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CHIPS Articles: Navy integrates cybersecurity to distance support program

Navy integrates cybersecurity to distance support program
By Nichole Susanka, Naval Surface Warfare Center, Port Hueneme Division - November 16, 2017
The threats of yesterday no longer remain valid in the technology-laden environment of today. Cyberattacks are prevalent and are one of the most serious and emerging threats facing the Navy. For this reason, Naval Surface Warfare Center, Port Hueneme Division (NSWC PHD) subject matter experts are taking steps to protect the surface fleet’s combat and weapon systems from virtual attacks by adding a cyber incident response capability to its 24/7 Watch program.

“Cybersecurity tension is growing more each day,” said Phong Trinh, NSWC PHD Combat System Cybersecurity engineer. “PHD’s 24/7 Watch is established to provide combat system technical assistance to the Aegis and Ship Self Defense System (SSDS) ships. PHD is in the planning phase working with the 24/7 Watch to include support to Littoral Combat Ship (LCS). The 24/7 Watch can be used to provide cybersecurity as well as combat system support, and it is the vehicle for ships to reach subject matter experts (SME) quickly.”

Hosted by NSWC PHD, 24/7 Watch provides ships with round-the-clock access to command SMEs who cover a wide range of weapon system disciplines, provide continuous system monitoring, and conduct corrective actions when needed. This specialized form of distance support is a necessity to ensure the strength of the U.S. Navy, enabling the fleet to be combat ready at all times.

Due to its on-call nature and access to classified networks, 24/7 Watch is an ideal platform for quickly providing combat and weapon system cybersecurity support to Sailors at sea. NSWC PHD is poised to deploy this capability, having already conducted a tabletop exercise to confirm a solid communication path between ships and their respective organizations.

“Anytime ships experience suspicious cybersecurity events, they contact Navy Cyber Defense Operations Command (NCDOC),” explained Trinh. “NCDOC serves as the Navy’s cyber security service provider, maintaining watch across networks, managing incidents, and mitigating potential attacks. Oftentimes, they are the first to notify a ship when they detect suspicious activities on the Navy network, and likewise, are the first notified by a ship when the crew detects a problem. The ship can also use 24/7 Watch to contact PHD to receive assistance with conducting further investigation and collecting critical information.”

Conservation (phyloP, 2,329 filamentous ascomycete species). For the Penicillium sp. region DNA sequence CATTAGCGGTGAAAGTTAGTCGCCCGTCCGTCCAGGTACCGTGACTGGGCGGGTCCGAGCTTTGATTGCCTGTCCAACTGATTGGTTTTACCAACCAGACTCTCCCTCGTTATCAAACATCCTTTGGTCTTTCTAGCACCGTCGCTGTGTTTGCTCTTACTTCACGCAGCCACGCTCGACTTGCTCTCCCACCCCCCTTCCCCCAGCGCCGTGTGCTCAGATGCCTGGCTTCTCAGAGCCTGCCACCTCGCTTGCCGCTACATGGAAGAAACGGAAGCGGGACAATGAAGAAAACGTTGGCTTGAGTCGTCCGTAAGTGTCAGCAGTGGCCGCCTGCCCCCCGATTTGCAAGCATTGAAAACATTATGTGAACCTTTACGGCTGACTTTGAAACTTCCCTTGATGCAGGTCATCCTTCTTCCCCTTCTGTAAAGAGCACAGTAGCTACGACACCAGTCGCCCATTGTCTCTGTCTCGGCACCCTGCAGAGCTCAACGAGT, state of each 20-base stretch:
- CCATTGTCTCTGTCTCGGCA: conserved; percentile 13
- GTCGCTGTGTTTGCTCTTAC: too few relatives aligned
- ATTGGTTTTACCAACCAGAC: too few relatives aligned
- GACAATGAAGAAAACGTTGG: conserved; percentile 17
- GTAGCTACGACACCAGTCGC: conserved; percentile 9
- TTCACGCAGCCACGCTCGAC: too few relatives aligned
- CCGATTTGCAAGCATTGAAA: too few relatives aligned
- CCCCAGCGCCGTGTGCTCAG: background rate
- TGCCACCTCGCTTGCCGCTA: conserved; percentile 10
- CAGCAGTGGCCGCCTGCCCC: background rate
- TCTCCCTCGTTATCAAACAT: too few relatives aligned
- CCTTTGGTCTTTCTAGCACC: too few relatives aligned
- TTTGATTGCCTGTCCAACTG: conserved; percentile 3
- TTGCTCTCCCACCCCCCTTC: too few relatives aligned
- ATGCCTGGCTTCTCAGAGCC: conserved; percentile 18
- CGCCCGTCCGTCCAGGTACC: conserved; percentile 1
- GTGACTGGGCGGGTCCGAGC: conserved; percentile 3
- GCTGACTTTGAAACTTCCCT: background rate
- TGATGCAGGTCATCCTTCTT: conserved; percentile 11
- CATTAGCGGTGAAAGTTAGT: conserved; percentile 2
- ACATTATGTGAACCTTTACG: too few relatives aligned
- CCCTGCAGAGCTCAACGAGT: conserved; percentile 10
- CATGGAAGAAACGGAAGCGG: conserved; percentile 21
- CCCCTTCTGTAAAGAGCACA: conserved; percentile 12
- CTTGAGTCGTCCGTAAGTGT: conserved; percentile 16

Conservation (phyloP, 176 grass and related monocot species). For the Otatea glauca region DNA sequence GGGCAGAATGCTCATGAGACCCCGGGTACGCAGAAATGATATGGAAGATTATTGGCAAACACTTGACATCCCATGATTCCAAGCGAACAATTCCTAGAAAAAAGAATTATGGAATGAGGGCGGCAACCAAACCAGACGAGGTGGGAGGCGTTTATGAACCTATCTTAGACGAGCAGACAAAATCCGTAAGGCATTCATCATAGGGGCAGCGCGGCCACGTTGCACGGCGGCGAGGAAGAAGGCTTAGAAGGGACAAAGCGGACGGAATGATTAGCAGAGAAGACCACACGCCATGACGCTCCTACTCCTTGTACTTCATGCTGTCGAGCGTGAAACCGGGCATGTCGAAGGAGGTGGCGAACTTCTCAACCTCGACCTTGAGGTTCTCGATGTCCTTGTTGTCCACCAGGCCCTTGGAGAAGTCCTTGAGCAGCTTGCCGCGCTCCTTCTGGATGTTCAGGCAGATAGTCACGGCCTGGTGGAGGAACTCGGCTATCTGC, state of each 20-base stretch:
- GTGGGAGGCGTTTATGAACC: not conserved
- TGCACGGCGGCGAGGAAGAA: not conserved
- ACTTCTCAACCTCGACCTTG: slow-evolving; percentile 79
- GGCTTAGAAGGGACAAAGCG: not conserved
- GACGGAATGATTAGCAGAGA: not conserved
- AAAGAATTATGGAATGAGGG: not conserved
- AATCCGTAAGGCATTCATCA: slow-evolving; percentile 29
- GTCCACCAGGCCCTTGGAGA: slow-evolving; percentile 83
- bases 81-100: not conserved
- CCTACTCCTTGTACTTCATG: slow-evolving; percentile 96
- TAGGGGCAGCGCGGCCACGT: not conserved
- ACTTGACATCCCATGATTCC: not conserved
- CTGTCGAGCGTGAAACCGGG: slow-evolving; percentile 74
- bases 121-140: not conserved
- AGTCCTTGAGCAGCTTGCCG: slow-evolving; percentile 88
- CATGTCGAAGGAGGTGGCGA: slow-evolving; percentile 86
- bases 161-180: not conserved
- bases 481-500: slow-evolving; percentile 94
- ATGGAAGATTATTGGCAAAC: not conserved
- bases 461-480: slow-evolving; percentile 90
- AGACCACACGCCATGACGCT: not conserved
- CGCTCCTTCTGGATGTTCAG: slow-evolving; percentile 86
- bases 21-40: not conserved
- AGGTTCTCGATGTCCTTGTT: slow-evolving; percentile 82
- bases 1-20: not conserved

Trinh worked closely with NCDOC and key stakeholders to include 24/7 Watch as part of the cyber incident response process. Moving forward, the NSWC PHD cybersecurity team plans to conduct a more formal exercise in spring 2018 to solidify the notification process across all organizations. In addition, the team is working with LCS to identify requirements for future cyber-related support.

NSWC PHD is a field activity of NAVSEA and provides the global United States Navy fleet with integration, test and evaluation, lifecycle logistics, and in-service engineering for today’s and future warfare systems. Located at Naval Base Ventura County, California, NSWC PHD employs more than 2,500 personnel.

PACIFIC OCEAN (Oct. 22, 2017) The guided-missile cruiser USS Mobile Bay (CG 53) sails past Port Hueneme, Calif. after the successful transport of passengers and equipment to and from the ship. Mobile Bay is currently underway testing the updated AEGIS Baseline 9 weapons system in preparation for its upcoming deployment. U.S Navy Photo by Mass Communication Specialist 1st Class Chad M. Butler/Released
PACIFIC OCEAN (Oct. 22, 2017) The guided-missile cruiser USS Mobile Bay (CG 53) sails past Port Hueneme, Calif. after the successful transport of passengers and equipment to and from the ship. Mobile Bay is currently underway testing the updated AEGIS Baseline 9 weapons system in preparation for its upcoming deployment. U.S Navy Photo by Mass Communication Specialist 1st Class Chad M. Butler/Released

PORT HUENEME, CALIF. (Oct. 22, 2017) Boatswains Mate 2nd Class Will Gastreich (front) and Machinist Mate 1st Class Terry McMurry , assigned to the guided-missile cruiser USS Mobile Bay (CG 53), transport passengers and equipment to and from the ship in a Rigid-Hulled Inflatable Boat (RHIB). Mobile Bay is currently underway testing an AEGIS Baseline 9 upgrade to its Baseline 8 combat system in preparation for its upcoming deployment.  U.S Navy Photo by Mass Communication Specialist 1st Class Chad M. Butler/Released
PORT HUENEME, CALIF. (Oct. 22, 2017) Boatswains Mate 2nd Class Will Gastreich (front) and Machinist Mate 1st Class Terry McMurry , assigned to the guided-missile cruiser USS Mobile Bay (CG 53), transport passengers and equipment to and from the ship in a Rigid-Hulled Inflatable Boat (RHIB). Mobile Bay is currently underway testing an AEGIS Baseline 9 upgrade to its Baseline 8 combat system in preparation for its upcoming deployment. U.S Navy Photo by Mass Communication Specialist 1st Class Chad M. Butler/Released
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